Brenda Donald at a Nov. 6, 2018 election victory party for Mayor Muriel Bowser at Franklin Hall Credit: Darrow Montgomery/file

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D.C. Housing Authority Director Brenda Donald received a $41,250 bonus this year—the maximum amount allowed under her contract and more than twice the amount of the highest bonus award paid to her executive staff last year. DCHA records indicate that Donald received the payment Jan. 6, 2023, but it’s unclear what criteria Donald met to earn the bonus.

DCHA Chief Operating Officer Rachel Molly Joseph initially declined to answer questions about the bonus payment or even confirm whether it occurred at all. “You will have to FOIA that information,” she wrote in an email to City Paper.

In response to a follow-up question, Joseph writes that “DCHA has no reason to refute that information. Director Donald earned the bonus she was entitled to receive based on her contract after an evaluation by the Board ad hoc performance review committee of her Board-approved performance plan.”

Joseph refused to explain the criteria used to evaluate Donald’s performance, provide meeting minutes for the ad hoc performance review committee, or provide Donald’s performance plan, saying via email: “The answers to all of these questions are personnel matters.”

Donald’s annual salary is $275,000, according to her contract signed in October 2021, which expires later this year. Under the contract, Donald is eligible for an annual performance bonus “of up to fifteen percent (15%) of her annual salary, based on her successful achievement of the Annual Goals, as determined by the [Board of Commissioners].”

The contract also stipulates that “the payout of the earned performance bonus shall be conditioned upon the financial capacity of the Agency to award the maximum performance bonus for that year.”

The timing of Donald’s bonus payment is notable. DCHA executive staff received bonus payments following a closed-door meeting in November 2022. The payments were authorized by Donald based on performance goals set earlier that year and ranged from about $3,000 to $20,000.

Mayor Muriel Bowser, with help from the D.C. Council, blew up the housing authority’s board of commissioners last December and installed a smaller “stability and reform” board filled only with her approved commissioners.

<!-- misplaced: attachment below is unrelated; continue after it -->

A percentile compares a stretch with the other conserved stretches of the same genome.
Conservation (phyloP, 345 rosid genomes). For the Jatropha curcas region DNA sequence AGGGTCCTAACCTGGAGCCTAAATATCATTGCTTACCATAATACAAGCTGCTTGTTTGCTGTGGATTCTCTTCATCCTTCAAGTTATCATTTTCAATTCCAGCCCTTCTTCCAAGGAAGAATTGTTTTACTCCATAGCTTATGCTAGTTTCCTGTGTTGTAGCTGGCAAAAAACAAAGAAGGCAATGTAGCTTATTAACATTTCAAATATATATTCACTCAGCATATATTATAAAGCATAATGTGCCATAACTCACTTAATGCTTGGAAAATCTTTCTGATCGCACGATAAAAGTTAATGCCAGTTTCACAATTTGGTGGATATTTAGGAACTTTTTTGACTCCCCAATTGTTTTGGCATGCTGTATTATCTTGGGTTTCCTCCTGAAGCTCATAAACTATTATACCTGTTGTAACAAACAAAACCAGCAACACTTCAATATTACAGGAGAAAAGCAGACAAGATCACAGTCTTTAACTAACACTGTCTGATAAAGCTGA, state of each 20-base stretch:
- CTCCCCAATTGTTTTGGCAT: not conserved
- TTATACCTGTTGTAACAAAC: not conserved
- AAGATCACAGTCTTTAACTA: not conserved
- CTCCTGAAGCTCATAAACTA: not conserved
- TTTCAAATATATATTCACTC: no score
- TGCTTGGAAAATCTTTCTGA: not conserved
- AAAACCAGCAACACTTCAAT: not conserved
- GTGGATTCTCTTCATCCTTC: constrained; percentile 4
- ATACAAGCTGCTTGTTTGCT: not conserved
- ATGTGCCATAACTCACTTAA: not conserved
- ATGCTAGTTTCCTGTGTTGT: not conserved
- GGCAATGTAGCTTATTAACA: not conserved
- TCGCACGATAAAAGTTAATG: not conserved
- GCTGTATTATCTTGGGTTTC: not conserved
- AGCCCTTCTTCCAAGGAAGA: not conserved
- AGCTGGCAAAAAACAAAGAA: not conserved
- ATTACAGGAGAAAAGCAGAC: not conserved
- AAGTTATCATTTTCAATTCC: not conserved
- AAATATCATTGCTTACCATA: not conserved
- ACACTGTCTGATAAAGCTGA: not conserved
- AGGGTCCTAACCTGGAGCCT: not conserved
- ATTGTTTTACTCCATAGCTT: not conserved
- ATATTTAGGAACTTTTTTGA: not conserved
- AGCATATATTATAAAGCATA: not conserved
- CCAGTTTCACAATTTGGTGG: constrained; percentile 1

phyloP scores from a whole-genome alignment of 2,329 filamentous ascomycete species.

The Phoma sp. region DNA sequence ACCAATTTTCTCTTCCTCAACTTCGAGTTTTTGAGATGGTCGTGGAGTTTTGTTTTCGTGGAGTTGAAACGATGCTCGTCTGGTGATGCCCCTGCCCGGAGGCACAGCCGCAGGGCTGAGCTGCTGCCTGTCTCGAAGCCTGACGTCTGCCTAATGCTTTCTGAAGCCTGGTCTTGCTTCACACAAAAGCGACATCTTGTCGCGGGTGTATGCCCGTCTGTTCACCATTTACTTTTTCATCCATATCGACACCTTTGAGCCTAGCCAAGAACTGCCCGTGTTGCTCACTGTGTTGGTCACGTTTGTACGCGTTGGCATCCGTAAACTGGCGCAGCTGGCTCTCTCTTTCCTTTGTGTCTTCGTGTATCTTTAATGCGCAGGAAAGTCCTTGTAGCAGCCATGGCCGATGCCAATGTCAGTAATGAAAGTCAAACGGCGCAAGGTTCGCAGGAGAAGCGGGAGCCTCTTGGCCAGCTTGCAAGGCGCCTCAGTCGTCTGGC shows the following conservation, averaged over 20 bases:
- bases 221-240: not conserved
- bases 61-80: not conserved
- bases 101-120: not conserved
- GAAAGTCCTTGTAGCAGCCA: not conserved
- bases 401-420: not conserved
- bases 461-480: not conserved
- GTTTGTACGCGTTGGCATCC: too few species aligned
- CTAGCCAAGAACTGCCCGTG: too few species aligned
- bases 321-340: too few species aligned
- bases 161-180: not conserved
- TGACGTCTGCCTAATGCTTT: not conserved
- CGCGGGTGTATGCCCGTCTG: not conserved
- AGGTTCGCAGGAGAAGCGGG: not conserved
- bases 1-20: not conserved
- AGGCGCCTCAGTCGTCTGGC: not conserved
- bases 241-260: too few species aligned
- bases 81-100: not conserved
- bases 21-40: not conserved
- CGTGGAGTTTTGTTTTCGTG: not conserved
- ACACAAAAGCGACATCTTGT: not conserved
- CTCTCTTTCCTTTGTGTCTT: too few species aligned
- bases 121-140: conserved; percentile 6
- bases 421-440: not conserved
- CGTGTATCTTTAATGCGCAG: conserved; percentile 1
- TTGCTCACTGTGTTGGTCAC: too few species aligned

The controversial move to revamp the board was finalized Dec. 20. Some of the new commissioners were sworn in on Dec. 29 and 30, and Donald received her bonus payment on Jan. 6. But the new board’s first official meeting wasn’t until Jan. 25. Even if the new board was fully installed by Jan. 6, the bonus is for Donald’s performance over the previous year—work that some of the new board members would not have been familiar with.

Board Chair Raymond Skinner did not immediately respond to an email and voicemail. Skinner and Donald worked together in Maryland Gov. Martin O’Malley’s administration.

In blowing up the old board of commissioners, Bowser and the Council eliminated Kenneth Council and Janet Parker, two members who had been elected to the board by public housing residents, as well as commissioners not appointed by Bowser, who were deeply critical of Donald and the agency, namely Bill Slover and Ann Hoffman.

It is unclear exactly what role Donald played in ousting her critics, but at one point during the debate over the new board, D.C. Council Chairman Phil Mendelson noted that Donald had considered resigning before her contract was up under the previous iteration of the board and scrutiny from DCHA’s internal auditor.

Donald’s bonus comes as DCHA is in the middle of responding to a scathing external audit from the U.S. Department of Housing and Urban Development that found failures in just about every aspect of the agency’s work, from public housing conditions and occupancy to vouchers, from contracting and procurement to public safety to finances. Donald has largely blamed the issues identified in the audit on her predecessors and has pledged to address them, noting that fixing deep, systemic issues in the agency takes time. But some former commissioners were critical of her work as well.

Three internal audits from DCHA’s Office of Audit and Compliance also identified illegal contracting and procurement practices. One audit of a contract (or lack thereof) with the firm Verbosity specifically accuses Donald of improperly authorizing sole source contracts. Donald has defended her actions on the contract and said the audit is full of “inaccuracies or leaps to conclusions.” Joseph, the COO, says the audit of the Verbosity contract, as well as a contract with the firm Xanthos, have been referred to the HUD inspector general, and DCHA is waiting for their findings and next steps. Joseph also says the a third internal audit, of a contract with the firm ThinkBox, is currently undergoing an “external review.”